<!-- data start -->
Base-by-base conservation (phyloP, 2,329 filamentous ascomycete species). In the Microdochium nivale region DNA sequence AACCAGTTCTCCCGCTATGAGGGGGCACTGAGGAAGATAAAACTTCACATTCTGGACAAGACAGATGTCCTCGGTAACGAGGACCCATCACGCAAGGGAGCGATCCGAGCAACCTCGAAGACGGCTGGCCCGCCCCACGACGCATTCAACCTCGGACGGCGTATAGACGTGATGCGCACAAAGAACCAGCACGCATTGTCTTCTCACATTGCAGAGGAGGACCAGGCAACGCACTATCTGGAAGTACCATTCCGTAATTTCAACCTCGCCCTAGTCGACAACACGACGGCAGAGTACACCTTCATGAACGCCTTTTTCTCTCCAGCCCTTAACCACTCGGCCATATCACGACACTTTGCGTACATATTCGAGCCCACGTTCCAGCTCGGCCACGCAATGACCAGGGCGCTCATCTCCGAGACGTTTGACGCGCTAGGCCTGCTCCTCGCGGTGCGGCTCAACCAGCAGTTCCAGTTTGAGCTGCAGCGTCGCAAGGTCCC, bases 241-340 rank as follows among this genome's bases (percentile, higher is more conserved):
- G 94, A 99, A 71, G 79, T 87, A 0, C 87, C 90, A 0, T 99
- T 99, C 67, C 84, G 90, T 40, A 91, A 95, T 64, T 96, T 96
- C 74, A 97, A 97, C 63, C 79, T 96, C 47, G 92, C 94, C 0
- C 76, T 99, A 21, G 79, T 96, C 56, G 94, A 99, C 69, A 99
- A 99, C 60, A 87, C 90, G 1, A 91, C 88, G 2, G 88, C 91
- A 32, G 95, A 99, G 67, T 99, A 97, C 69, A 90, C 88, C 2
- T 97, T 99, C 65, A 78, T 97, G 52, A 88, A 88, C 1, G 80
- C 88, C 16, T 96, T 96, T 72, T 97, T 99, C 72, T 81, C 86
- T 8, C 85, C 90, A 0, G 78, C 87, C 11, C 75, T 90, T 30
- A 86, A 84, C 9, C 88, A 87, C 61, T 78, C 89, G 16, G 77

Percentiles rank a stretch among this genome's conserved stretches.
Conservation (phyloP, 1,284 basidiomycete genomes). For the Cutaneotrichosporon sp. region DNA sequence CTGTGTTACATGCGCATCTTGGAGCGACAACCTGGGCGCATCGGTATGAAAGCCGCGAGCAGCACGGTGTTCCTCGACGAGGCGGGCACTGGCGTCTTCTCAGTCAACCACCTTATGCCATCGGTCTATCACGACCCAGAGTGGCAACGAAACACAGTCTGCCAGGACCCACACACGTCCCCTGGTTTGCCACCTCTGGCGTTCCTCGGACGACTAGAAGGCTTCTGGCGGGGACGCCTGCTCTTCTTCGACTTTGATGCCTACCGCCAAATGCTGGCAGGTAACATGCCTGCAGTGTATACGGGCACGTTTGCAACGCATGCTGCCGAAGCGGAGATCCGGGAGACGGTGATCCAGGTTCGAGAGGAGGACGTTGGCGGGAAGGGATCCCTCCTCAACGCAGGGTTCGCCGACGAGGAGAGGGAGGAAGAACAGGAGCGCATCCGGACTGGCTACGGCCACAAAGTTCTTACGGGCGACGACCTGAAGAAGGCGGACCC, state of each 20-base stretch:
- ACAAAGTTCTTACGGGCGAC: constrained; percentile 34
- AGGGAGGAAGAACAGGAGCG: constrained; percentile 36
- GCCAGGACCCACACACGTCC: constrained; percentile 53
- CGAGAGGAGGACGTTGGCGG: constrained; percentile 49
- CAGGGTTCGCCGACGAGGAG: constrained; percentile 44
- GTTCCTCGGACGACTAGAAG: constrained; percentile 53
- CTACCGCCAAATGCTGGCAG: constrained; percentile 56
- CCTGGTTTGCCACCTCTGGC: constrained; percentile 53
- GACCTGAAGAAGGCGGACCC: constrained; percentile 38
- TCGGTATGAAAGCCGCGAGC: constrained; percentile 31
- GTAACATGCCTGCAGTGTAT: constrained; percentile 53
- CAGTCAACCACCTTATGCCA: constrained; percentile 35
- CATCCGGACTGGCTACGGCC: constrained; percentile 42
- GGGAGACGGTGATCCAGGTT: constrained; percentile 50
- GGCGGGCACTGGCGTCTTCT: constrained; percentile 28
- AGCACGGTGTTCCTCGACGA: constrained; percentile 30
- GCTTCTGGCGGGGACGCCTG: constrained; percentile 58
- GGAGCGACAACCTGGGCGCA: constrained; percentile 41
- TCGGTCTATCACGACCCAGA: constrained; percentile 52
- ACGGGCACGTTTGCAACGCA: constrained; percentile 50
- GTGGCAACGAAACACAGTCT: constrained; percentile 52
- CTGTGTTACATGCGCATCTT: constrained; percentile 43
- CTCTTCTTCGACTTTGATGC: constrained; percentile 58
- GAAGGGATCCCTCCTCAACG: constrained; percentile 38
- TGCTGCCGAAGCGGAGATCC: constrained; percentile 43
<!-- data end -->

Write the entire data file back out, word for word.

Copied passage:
Base-by-base conservation (phyloP, 2,329 filamentous ascomycete species). In the Microdochium nivale region DNA sequence AACCAGTTCTCCCGCTATGAGGGGGCACTGAGGAAGATAAAACTTCACATTCTGGACAAGACAGATGTCCTCGGTAACGAGGACCCATCACGCAAGGGAGCGATCCGAGCAACCTCGAAGACGGCTGGCCCGCCCCACGACGCATTCAACCTCGGACGGCGTATAGACGTGATGCGCACAAAGAACCAGCACGCATTGTCTTCTCACATTGCAGAGGAGGACCAGGCAACGCACTATCTGGAAGTACCATTCCGTAATTTCAACCTCGCCCTAGTCGACAACACGACGGCAGAGTACACCTTCATGAACGCCTTTTTCTCTCCAGCCCTTAACCACTCGGCCATATCACGACACTTTGCGTACATATTCGAGCCCACGTTCCAGCTCGGCCACGCAATGACCAGGGCGCTCATCTCCGAGACGTTTGACGCGCTAGGCCTGCTCCTCGCGGTGCGGCTCAACCAGCAGTTCCAGTTTGAGCTGCAGCGTCGCAAGGTCCC, bases 241-340 rank as follows among this genome's bases (percentile, higher is more conserved):
- G 94, A 99, A 71, G 79, T 87, A 0, C 87, C 90, A 0, T 99
- T 99, C 67, C 84, G 90, T 40, A 91, A 95, T 64, T 96, T 96
- C 74, A 97, A 97, C 63, C 79, T 96, C 47, G 92, C 94, C 0
- C 76, T 99, A 21, G 79, T 96, C 56, G 94, A 99, C 69, A 99
- A 99, C 60, A 87, C 90, G 1, A 91, C 88, G 2, G 88, C 91
- A 32, G 95, A 99, G 67, T 99, A 97, C 69, A 90, C 88, C 2
- T 97, T 99, C 65, A 78, T 97, G 52, A 88, A 88, C 1, G 80
- C 88, C 16, T 96, T 96, T 72, T 97, T 99, C 72, T 81, C 86
- T 8, C 85, C 90, A 0, G 78, C 87, C 11, C 75, T 90, T 30
- A 86, A 84, C 9, C 88, A 87, C 61, T 78, C 89, G 16, G 77

Percentiles rank a stretch among this genome's conserved stretches.
Conservation (phyloP, 1,284 basidiomycete genomes). For the Cutaneotrichosporon sp. region DNA sequence CTGTGTTACATGCGCATCTTGGAGCGACAACCTGGGCGCATCGGTATGAAAGCCGCGAGCAGCACGGTGTTCCTCGACGAGGCGGGCACTGGCGTCTTCTCAGTCAACCACCTTATGCCATCGGTCTATCACGACCCAGAGTGGCAACGAAACACAGTCTGCCAGGACCCACACACGTCCCCTGGTTTGCCACCTCTGGCGTTCCTCGGACGACTAGAAGGCTTCTGGCGGGGACGCCTGCTCTTCTTCGACTTTGATGCCTACCGCCAAATGCTGGCAGGTAACATGCCTGCAGTGTATACGGGCACGTTTGCAACGCATGCTGCCGAAGCGGAGATCCGGGAGACGGTGATCCAGGTTCGAGAGGAGGACGTTGGCGGGAAGGGATCCCTCCTCAACGCAGGGTTCGCCGACGAGGAGAGGGAGGAAGAACAGGAGCGCATCCGGACTGGCTACGGCCACAAAGTTCTTACGGGCGACGACCTGAAGAAGGCGGACCC, state of each 20-base stretch:
- ACAAAGTTCTTACGGGCGAC: constrained; percentile 34
- AGGGAGGAAGAACAGGAGCG: constrained; percentile 36
- GCCAGGACCCACACACGTCC: constrained; percentile 53
- CGAGAGGAGGACGTTGGCGG: constrained; percentile 49
- CAGGGTTCGCCGACGAGGAG: constrained; percentile 44
- GTTCCTCGGACGACTAGAAG: constrained; percentile 53
- CTACCGCCAAATGCTGGCAG: constrained; percentile 56
- CCTGGTTTGCCACCTCTGGC: constrained; percentile 53
- GACCTGAAGAAGGCGGACCC: constrained; percentile 38
- TCGGTATGAAAGCCGCGAGC: constrained; percentile 31
- GTAACATGCCTGCAGTGTAT: constrained; percentile 53
- CAGTCAACCACCTTATGCCA: constrained; percentile 35
- CATCCGGACTGGCTACGGCC: constrained; percentile 42
- GGGAGACGGTGATCCAGGTT: constrained; percentile 50
- GGCGGGCACTGGCGTCTTCT: constrained; percentile 28
- AGCACGGTGTTCCTCGACGA: constrained; percentile 30
- GCTTCTGGCGGGGACGCCTG: constrained; percentile 58
- GGAGCGACAACCTGGGCGCA: constrained; percentile 41
- TCGGTCTATCACGACCCAGA: constrained; percentile 52
- ACGGGCACGTTTGCAACGCA: constrained; percentile 50
- GTGGCAACGAAACACAGTCT: constrained; percentile 52
- CTGTGTTACATGCGCATCTT: constrained; percentile 43
- CTCTTCTTCGACTTTGATGC: constrained; percentile 58
- GAAGGGATCCCTCCTCAACG: constrained; percentile 38
- TGCTGCCGAAGCGGAGATCC: constrained; percentile 43